• Ms Harris challenged Mr Biden to disavow his past opposition to bussing in America.
• The candidates are vying to take on Donald Trump in next year's election.
Democratic White House front-runner Joe Biden has come under fierce attack for his record on race in a televised debate with nine rivals.
Senator Kamala Harris assailed him for touting his past work with bigoted senators and having once opposed a policy to foster diversity in schools.
He said she had "mischaracterised" his position, insisting he had entered politics to champion civil rights.
The candidates are vying to take on Donald Trump in next year's election.
How did the flashpoint occur?
The clash of the night unfolded midway through Thursday night's forum in Miami, Florida.
Ms Harris - the only black woman in the Democratic field of 20 candidates - pilloried Mr Biden for this month having cited his work decades ago in the Senate with fellow Democrats who had favoured segregation of the races.
Turning to him, she said: "I do not believe you are a racist and I agree with you when you commit yourself to the importance of finding common ground.
"But I also believe, and it's personal and I was actually very, it was hurtful to hear you talk about the reputations of two United States senators who built their reputations and career on the segregation of race in this country."
She also took him to task for his political role in the mid-1970s fighting against sending white children to majority-black schools in other neighbourhoods, and vice versa.
"And it was not only that," the 54-year-old said, "but you also worked with them [racist senators] to oppose bussing.
"And there was a little girl in California who was part of the second class to integrate her public school and she was bussed to school every day. And that little girl was me."
Mr Biden - who said last week he "detested" what the segregationists stood for - bristled: "It's a mischaracterisation of my position across the board.
"I did not praise racists. That is not true."
Ms Harris challenged Mr Biden to disavow his past opposition to bussing in America.
He insisted he was only against the policy being mandated by the federal government, but had no problem with its implementation at a state level.
Mr Biden also cited his tenure serving two terms as vice-president to Barack Obama, America's first black president.
Who else was on stage?
Debate-watchers had been expecting a duel between Mr Biden and Bernie Sanders.
Mr Biden, a pragmatic centrist, and Mr Sanders, a Democratic socialist, have been battling for the soul of the party as it ponders how best to take on President Trump.
Mr Sanders, a Vermont senator, did dominate the first half hour by defending his plans for free healthcare for all and denouncing Mr Trump as "a pathological liar and a racist".
Also in the fray was another top-tier contender, Pete Buttigieg, the 37-year-old gay mayor of South Bend, Indiana.
The other six on stage have all been polling at one per cent or less: Senators Kirsten Gillibrand and Michael Bennet, former Colorado Governor John Hickenlooper, congressman Eric Swalwell, self-help guru Marianne Williamson and entrepreneur Andrew Yang.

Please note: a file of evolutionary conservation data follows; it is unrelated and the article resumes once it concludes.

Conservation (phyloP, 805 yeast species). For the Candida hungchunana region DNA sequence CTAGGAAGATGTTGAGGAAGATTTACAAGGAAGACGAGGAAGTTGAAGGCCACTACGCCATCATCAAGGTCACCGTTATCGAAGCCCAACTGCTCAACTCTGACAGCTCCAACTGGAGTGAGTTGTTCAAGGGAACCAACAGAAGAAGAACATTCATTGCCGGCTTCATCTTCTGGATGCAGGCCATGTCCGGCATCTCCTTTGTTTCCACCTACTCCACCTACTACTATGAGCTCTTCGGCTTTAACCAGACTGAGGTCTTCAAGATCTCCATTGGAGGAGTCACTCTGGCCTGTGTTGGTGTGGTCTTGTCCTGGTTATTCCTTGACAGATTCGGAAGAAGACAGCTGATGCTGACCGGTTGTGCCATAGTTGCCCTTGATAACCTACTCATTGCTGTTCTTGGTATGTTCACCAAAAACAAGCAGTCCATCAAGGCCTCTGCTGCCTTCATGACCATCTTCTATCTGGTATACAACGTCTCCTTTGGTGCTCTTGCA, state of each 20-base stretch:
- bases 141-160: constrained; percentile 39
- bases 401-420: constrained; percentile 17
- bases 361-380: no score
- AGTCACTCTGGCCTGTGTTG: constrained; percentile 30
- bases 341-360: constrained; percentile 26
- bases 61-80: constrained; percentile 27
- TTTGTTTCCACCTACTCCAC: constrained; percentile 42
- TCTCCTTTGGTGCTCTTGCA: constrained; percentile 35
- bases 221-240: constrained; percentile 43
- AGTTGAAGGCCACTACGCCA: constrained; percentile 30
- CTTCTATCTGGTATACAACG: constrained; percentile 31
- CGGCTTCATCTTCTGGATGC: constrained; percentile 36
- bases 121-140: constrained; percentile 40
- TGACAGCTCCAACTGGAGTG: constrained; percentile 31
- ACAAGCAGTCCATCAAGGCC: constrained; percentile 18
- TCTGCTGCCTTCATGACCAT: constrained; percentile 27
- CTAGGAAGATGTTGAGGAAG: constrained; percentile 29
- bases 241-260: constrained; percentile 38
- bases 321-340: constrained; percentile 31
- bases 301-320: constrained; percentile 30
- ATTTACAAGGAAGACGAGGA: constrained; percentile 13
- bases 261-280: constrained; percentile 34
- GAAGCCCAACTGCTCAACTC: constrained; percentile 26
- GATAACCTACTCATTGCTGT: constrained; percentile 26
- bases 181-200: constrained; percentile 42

Where did it all go wrong for Biden?
Ms Harris' ambush was not the first time in the debate before a national TV audience of millions that Mr Biden came under attack.
The 76-year-old found himself on the defensive early on an issue that he has presented as one of his strengths - political longevity.
Mr Swalwell said: "I was six years old when a presidential candidate came to the California Democratic convention and said, 'It's time to pass the torch to a new generation of Americans.'
"That candidate was then-Senator Joe Biden. Joe Biden was right when he said it was time to pass the torch to a new generation Americans 32 years ago - he's still right today."
Mr Biden, who would be the oldest president ever elected, retorted: "I'm still holding on to that torch."
The former Delaware senator's debate game plan had been to consolidate his status as the front-runner after recent missteps.
He has flip-flopped on abortion and recanted after provoking liberal ire for calling Vice-President Mike Pence "a decent guy".
But as pack leader, he found himself with a big bullseye on his back.
Where did it all go right for Harris?
Until now, Ms Harris has failed to match the heavyweights' star power in a crowded Democratic field, though she has remained one of the few top-tier candidates since launching her campaign in January.
She soon grabbed the limelight on Thursday night. The mauling of Mr Biden was not her only standout moment.
As the debated unravelled at one point into a free-for-all shouting match, she was cheered for saying: "America does not want to witness a food fight - they want to know how we're going to put food on their table!"
Railing against President Trump at another point, she said with an emphasis on the female pronoun: "I will ensure that this microphone - that the president of the United States holds in her hand - is used in a way that is about reflecting the values of our country."
Ms Harris - who is the daughter of Jamaican and Indian immigrants - is not without her own political baggage, however.
On stage, Mr Biden pointed out he had been a criminal defence lawyer, in a veiled jab at her prior career as a public prosecutor.
She has been forced to defend her record as a San Francisco district attorney, amid claims she breached the rights of defendants and opposed criminal justice reforms.